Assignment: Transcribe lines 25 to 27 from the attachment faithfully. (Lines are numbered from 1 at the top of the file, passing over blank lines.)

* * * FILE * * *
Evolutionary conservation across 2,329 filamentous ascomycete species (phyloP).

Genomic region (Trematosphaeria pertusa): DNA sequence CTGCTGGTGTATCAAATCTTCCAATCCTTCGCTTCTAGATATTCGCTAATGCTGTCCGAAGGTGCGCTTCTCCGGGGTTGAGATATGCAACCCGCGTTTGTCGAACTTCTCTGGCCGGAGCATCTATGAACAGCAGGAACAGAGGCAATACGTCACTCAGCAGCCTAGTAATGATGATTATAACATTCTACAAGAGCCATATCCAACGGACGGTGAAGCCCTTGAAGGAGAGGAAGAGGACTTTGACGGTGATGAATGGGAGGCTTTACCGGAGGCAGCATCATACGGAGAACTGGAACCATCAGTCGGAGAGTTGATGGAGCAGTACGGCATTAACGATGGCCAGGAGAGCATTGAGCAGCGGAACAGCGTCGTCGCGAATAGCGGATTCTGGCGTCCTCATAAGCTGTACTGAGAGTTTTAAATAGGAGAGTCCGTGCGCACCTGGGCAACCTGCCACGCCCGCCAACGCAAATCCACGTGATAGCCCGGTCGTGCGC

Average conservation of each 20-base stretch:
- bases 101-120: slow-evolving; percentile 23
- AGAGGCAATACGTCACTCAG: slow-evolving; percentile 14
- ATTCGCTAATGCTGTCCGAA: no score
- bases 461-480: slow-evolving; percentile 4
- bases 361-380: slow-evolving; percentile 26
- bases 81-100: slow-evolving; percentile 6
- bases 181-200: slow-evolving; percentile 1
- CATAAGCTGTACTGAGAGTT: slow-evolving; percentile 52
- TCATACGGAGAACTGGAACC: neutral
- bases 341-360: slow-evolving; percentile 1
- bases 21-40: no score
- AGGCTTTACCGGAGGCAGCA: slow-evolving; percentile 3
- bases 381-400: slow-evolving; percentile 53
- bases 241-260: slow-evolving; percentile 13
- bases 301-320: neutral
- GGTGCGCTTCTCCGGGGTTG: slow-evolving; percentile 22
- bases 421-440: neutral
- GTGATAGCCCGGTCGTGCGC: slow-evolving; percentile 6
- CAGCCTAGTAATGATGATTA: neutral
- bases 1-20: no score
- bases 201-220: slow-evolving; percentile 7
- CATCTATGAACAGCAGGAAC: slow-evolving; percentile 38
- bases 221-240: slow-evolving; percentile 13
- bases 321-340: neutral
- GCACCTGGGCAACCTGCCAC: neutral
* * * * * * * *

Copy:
- CATCTATGAACAGCAGGAAC: slow-evolving; percentile 38
- bases 221-240: slow-evolving; percentile 13
- bases 321-340: neutral